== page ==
Elsewhere in the Internet, it is also about mobile. Here are a few stories to look at. I have a few comments on Samsung, Microsoft, Nokia and Blackberry first. As you know, I think Nokia and Blackberry are toast. I don’t see Windows mobile or Blackberry making huge inroads. Windows has a better chance via tablets or the Xbox but Blackberry has ceded its advantage in business completely, especially now that it no longer has a physical keyboard. It’s only a matter of time before the company goes under.
Nokia doesn’t seem like the company can go it alone. It has stopped production of Symbian devices and is putting almost all of its eggs in the Microsoft basket. It’s Windows Mobile or bust for Nokia. Can you think of any other successful computing company in the last twenty years like that? I certainly can’t. Nokia is all about handsets and they are only on one platform. That is the most ridiculous corporate strategy I have ever seen. They are toast. Only an acquisition by Microsoft will save them.
On Microsoft, if you read the two stories on gaming, you will see that it’s DNA is closed, not open. Closed has worked for Apple but they were first into the space. The corporate DNA of Microsoft is going to be a killer here. They are restrictive by nature; they just can’t help themselves. The Xbox could be a natural entree into the Windows world. But Microsoft is locking it down in a way that will prove counterproductive. They just might lose share with their policy of restrictions and high prices. I am thoroughly unimpressed.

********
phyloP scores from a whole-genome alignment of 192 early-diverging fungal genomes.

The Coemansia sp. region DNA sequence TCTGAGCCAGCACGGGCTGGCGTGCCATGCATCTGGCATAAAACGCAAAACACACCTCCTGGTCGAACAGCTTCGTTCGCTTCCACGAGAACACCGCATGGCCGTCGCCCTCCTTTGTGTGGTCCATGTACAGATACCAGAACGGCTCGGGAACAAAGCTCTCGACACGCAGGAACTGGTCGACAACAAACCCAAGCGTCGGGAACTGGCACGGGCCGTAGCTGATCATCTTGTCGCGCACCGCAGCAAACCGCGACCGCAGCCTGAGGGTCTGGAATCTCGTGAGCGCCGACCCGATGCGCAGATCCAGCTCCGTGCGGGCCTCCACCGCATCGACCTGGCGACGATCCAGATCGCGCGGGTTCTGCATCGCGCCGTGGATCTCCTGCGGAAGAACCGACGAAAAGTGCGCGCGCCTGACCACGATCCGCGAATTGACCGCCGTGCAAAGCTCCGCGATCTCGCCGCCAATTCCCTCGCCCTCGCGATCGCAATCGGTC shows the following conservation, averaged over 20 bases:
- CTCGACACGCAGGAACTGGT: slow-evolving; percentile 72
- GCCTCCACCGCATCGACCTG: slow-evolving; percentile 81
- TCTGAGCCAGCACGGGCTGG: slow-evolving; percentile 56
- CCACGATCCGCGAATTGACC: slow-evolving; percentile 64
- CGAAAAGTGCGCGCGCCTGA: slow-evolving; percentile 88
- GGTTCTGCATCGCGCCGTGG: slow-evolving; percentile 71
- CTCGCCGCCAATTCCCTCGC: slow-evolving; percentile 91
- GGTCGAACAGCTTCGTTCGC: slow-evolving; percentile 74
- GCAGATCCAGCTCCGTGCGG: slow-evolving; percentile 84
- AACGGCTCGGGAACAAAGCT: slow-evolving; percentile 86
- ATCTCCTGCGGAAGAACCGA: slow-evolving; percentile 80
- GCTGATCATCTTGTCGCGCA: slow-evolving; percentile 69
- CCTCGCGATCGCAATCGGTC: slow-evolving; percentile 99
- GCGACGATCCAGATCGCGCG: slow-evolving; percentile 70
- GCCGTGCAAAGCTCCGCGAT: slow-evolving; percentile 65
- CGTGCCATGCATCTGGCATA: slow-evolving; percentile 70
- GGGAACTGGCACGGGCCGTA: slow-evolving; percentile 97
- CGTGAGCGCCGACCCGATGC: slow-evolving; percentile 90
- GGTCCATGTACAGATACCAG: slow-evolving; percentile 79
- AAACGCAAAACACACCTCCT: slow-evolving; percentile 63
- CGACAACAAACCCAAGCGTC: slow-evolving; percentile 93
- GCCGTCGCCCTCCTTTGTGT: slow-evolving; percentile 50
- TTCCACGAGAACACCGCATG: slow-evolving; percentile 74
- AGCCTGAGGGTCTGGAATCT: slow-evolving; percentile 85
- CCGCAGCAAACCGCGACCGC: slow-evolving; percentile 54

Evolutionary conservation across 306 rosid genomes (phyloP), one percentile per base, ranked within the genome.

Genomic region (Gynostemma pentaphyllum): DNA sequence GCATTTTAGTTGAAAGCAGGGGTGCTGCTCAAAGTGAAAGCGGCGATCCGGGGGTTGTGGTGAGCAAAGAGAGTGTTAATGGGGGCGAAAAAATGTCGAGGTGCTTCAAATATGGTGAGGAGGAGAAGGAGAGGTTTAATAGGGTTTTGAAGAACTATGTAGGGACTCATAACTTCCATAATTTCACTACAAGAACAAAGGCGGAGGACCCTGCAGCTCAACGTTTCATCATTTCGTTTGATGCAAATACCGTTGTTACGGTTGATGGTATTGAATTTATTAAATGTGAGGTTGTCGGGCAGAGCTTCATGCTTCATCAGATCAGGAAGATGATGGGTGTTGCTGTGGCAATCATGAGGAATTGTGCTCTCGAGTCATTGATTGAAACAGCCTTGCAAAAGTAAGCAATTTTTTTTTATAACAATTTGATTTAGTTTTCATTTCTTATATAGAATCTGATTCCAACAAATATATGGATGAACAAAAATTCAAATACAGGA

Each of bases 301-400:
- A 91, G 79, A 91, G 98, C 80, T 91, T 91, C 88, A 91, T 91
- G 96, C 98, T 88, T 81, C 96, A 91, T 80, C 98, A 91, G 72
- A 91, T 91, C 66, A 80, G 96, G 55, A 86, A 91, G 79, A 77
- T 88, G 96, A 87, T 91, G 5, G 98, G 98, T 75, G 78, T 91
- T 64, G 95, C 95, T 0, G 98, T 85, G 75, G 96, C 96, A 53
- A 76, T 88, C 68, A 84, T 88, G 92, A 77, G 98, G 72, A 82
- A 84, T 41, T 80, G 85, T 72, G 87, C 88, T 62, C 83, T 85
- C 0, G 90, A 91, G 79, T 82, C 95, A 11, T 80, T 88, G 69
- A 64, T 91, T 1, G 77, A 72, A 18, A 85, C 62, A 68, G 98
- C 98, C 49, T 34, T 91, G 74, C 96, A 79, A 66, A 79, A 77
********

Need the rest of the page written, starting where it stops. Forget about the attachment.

“Japan, one of the world’s biggest gaming markets, is not on the list of 21 regions Microsoft says will get the Xbox One this year. Although Microsoft has struggled to make an impact in the country, the Xbox 360 did gain a small following among hardcore Japanese gamers, who would be the most inclined to take special measures to play the system ahead of a local release. With Asian countries unlikely to see the Xbox One until late 2014, gamers in the region may face a long wait with no recourse.
Sony has said that the PlayStation 4 will be region-free, like the PlayStation 3.”
“The Redmond, Wash., software giant last week irked the gaming community by disclosing restrictions associated with how game discs for its forthcoming Xbox One console will be resold, lent or shared with friends. Microsoft also said the Xbox One, which is being released in November, would be required to connect to the Internet at least once per day.
Microsoft’s restrictions—as well as the announcement Monday of a $499 price tag, which is much higher than the company’s previous console launches—prompted angry comments from gaming fans.”
Edward here. Note the thread in some of these stories – messaging, Netflix, Pandora – is about consolidation and horizontal integration. Being in one space is not enough for any of these companies because mobile is by nature open and that means that a big competitor with lots of customers from an adjacent space can eat you for lunch unless you have an offensive strategy.
“A day after Pandora purchased a radio station in an effort to pay artists less in royalty fees, the organization that collects license fees for songwriters and composers filed a lawsuit asking a federal judge to step in. Broadcast Music Inc., better known as BMI, filed suit in the U.S. Southern District Federal Court in New York today accusing Pandora of acting in bad faith as it negotiates new music licenses.”
“We are in the midst of the latest battle, in which ASCAP and its members have abruptly shifted away from 100 years of business practice and attempted to create a new right to “withdraw” from ASCAP the right to license certain songs on what is essentially a case-by-case basis.
Certain powerful music incumbents see Internet radio as a threat to the status quo. We see Pandora, and Internet radio, as a transformative way to connect listeners with music they love.”